The best answer that I can muster is that names carry a great deal of meaning, especially in terms of identity for humans who live in a multicultural nation. A variety of questions stem from the issue of names and what they mean in America. But what I want to point out is that people have a striking urge to assume and categorize based on names alone, which is part of the reason names are so significant.
I will always be the daughter of Korean immigrants, but I do not feel compelled to give up any of my Korean culture in order to be “more American.” There is no trade-off of identities, meaning that choosing to emphasize certain aspects of myself does not negate the distinctions that may “other” me from the majority. My legal last name, for example, does not replace the fact that my ancestors came from the North Gyeongsang Province in South Korea. I especially do not think it’s necessary to give up my Korean-ness for the sake of the categorical continuity — and the conveniences that such continuity affords — that people have imposed on me time and time again.
I am an American because I am Korean.
I am enough. #MyAsianAmericanStory – Naomi Johnson
This is an abridged version of an original published in The Daily Northwestern.
My story starts in the 1980’s when my dad and uncle, still teenagers, hopped on a junk leaving the shores of Vietnam. Traveling for weeks at sea, battling hunger, dehydration, and illness to reach the refugee camp in Malaysia. My dad told me stories of when him and his other buddies at the camp would trade their food rations for cigarettes. There they would remain for a year before being called to the U.S. to join my other uncle.
Post-1987, my mom, at the age of 15, traveled from the country-side of Nha Trang, to a refugee camp in the Philippines and eventually to the U.S. as a relative of my aunt who was given special immigration status as Mỹ Lai through the American (Amerasian) Homecoming Act.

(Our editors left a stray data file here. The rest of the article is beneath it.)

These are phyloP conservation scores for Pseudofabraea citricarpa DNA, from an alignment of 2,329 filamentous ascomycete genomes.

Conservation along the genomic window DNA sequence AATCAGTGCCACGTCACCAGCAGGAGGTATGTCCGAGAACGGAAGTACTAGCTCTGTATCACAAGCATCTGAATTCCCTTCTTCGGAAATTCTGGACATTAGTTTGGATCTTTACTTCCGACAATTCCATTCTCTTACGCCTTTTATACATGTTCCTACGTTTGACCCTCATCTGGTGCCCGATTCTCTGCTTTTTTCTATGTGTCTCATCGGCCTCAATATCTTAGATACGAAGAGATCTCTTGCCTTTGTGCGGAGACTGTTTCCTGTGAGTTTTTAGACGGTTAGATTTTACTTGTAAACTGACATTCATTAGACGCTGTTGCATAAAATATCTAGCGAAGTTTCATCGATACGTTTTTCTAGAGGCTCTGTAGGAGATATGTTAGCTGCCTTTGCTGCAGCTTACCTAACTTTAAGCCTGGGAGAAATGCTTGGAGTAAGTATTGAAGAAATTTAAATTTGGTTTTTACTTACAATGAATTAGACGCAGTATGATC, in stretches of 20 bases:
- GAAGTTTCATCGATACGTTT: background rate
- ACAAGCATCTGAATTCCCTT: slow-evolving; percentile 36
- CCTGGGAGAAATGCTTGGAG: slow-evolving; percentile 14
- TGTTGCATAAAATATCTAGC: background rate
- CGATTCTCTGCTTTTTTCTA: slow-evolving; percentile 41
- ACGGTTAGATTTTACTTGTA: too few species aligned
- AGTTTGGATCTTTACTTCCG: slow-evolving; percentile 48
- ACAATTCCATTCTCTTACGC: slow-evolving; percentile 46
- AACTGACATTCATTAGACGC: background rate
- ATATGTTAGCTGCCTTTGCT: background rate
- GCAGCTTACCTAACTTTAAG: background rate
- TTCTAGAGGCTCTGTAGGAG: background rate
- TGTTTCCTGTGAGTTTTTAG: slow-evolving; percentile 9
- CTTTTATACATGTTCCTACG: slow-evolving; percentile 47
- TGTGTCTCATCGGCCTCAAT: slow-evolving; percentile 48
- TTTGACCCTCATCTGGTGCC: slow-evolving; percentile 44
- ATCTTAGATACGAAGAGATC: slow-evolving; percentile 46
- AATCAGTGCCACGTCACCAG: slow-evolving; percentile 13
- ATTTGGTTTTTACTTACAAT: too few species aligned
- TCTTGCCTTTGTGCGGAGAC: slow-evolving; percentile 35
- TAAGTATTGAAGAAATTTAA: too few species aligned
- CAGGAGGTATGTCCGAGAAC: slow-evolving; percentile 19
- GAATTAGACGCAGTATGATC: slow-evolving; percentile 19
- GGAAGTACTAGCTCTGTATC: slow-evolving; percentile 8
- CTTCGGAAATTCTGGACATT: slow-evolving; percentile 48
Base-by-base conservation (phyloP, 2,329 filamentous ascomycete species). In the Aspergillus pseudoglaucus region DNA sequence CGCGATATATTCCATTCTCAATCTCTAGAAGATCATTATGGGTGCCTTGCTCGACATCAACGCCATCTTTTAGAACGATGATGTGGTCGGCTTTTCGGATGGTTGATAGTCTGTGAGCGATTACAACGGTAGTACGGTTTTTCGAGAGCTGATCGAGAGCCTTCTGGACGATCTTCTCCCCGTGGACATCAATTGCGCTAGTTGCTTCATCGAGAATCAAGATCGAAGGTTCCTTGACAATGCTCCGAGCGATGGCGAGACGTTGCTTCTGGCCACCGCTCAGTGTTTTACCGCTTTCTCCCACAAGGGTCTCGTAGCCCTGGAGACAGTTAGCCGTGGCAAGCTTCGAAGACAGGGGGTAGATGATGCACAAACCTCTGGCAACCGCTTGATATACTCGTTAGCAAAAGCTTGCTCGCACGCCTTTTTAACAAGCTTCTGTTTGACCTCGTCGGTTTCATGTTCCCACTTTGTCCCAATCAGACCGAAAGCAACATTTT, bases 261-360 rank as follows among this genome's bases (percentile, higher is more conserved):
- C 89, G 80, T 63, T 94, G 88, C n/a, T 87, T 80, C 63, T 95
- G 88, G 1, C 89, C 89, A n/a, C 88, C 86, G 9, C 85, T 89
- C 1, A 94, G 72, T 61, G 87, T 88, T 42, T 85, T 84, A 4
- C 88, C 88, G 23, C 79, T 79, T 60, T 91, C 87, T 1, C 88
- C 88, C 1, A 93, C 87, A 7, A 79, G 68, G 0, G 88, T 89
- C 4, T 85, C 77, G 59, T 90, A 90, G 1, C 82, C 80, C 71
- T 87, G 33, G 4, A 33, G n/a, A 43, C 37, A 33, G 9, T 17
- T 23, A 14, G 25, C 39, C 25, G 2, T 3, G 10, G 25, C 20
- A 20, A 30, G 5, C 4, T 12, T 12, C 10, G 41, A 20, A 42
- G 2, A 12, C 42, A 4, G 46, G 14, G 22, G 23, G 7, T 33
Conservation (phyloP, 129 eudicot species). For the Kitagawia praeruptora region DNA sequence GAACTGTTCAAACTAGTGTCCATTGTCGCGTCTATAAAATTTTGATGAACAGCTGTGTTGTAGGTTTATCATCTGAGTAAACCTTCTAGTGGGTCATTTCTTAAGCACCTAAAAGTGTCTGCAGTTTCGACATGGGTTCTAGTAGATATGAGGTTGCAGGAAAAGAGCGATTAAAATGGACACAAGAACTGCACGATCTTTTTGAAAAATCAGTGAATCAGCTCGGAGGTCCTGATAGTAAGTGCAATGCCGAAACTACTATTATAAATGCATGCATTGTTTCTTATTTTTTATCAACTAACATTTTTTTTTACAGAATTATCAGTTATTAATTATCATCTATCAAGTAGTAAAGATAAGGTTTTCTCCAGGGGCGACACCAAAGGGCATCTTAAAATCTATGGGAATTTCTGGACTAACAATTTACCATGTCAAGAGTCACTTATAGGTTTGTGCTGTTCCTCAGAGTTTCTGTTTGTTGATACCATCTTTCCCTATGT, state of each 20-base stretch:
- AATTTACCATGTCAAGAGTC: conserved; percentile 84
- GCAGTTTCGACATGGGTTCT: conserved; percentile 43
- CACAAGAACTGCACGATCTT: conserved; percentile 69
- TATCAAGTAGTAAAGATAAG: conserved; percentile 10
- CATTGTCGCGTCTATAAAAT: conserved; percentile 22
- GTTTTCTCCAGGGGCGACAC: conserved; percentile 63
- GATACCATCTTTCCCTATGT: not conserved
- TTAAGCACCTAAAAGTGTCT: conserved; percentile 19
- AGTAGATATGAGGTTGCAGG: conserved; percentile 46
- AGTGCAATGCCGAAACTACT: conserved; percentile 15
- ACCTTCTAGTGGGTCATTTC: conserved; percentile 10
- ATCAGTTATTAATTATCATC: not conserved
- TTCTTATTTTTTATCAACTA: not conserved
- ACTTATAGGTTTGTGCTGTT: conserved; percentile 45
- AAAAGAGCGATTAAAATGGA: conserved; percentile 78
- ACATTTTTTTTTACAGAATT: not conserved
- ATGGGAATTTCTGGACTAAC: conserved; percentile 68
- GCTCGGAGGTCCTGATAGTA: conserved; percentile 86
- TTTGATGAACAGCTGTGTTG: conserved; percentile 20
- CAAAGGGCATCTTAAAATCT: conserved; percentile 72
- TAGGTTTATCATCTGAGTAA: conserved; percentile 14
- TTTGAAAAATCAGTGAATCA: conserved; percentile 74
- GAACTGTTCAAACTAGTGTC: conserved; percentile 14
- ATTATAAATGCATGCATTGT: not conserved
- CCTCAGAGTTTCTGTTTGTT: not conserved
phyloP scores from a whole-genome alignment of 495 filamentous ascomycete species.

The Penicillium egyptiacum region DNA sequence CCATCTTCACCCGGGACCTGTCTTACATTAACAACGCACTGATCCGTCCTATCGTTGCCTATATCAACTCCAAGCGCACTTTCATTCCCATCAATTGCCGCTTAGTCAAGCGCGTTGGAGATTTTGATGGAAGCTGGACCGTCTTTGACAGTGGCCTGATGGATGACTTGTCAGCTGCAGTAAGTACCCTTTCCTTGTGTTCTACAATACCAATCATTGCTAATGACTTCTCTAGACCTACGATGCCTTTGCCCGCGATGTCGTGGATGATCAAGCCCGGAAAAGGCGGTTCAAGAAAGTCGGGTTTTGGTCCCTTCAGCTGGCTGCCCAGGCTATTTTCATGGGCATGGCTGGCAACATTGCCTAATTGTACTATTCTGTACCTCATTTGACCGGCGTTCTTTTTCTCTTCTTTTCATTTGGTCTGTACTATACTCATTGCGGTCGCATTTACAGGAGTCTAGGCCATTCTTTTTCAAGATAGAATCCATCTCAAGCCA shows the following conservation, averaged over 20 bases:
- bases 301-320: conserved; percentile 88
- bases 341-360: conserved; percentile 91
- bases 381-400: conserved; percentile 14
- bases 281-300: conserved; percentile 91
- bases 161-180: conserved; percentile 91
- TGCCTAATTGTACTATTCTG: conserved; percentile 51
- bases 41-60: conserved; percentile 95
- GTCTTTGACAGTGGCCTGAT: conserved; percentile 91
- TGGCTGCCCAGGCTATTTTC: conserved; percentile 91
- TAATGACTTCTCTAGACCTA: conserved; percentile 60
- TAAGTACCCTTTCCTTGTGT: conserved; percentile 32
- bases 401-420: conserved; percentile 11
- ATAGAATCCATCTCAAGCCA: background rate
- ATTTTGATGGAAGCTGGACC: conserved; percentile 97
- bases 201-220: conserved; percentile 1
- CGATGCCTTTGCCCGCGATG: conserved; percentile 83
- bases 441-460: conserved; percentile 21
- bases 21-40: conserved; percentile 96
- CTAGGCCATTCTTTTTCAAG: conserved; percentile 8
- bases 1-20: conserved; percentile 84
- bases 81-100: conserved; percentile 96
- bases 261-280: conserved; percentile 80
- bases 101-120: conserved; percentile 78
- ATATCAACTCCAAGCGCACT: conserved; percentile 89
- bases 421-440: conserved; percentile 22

To the U.S. with nothing but the clothes on their backs, these two legally emigrated, met in 1990, and in 1992, married and had me as their daughter who they legally named Kimberly. They gave me everything they never had.
At 5-years-old, my favorite show was Barney. The age of 9 was characterized by summer nights chasing fireflies. The age of 12 was spent riding my blue and pink bike around the neighborhood until sundown. 16 was MySpace. 18 I started freshman year. And at 22, I moved to a new State to start “adult life”. On the surface #MyAsianAmericanStory sounds just like #My
At 5-years-old, I started school speaking no English and was regarded as mentally slow by my classmates and teachers. The age of 9 was when I started attending parent-teacher conferences as an interpreter. 12 was when I wrote my first legal dispute to a customer complaint filed against my parents’ store through the Consumer Financial Protection Bureau (we won by the way). 16, I started my first summer job as a Nail Salon Technician. 18, I became the most educated person my family and with that, singlehandedly carried forward their hopes and dreams. Moving away from my family when I was 22 was complicated and difficult beyond the emotions that come with an eldest child leaving the nest, my parents were losing their voice in American society, their protector, and their biggest advocate; along with battling homesickness is also the burden of guilt I have for moving forward on my own knowing my parents still and always will need me.
#MyAsianAmericanStory is my family and I constantly learning to navigate my American-ness and my Vietnamese-ness while fiercely fighting for ‘the dream’ in a country that continues to appropriate, compartmentalize, underrepresent, stereotype, and shut down our narrative. Fuck you. Fuck your “anchor baby”. Fuck whatever you think we are.
The first day of kindergarten, I remember crying as soon as my mom dropped me off. I ran back into her arms and begged her not to leave me. This situation is not atypical for most kids starting school, but for me it didn’t get better. It didn’t get better in the upcoming months. It didn’t get better that year.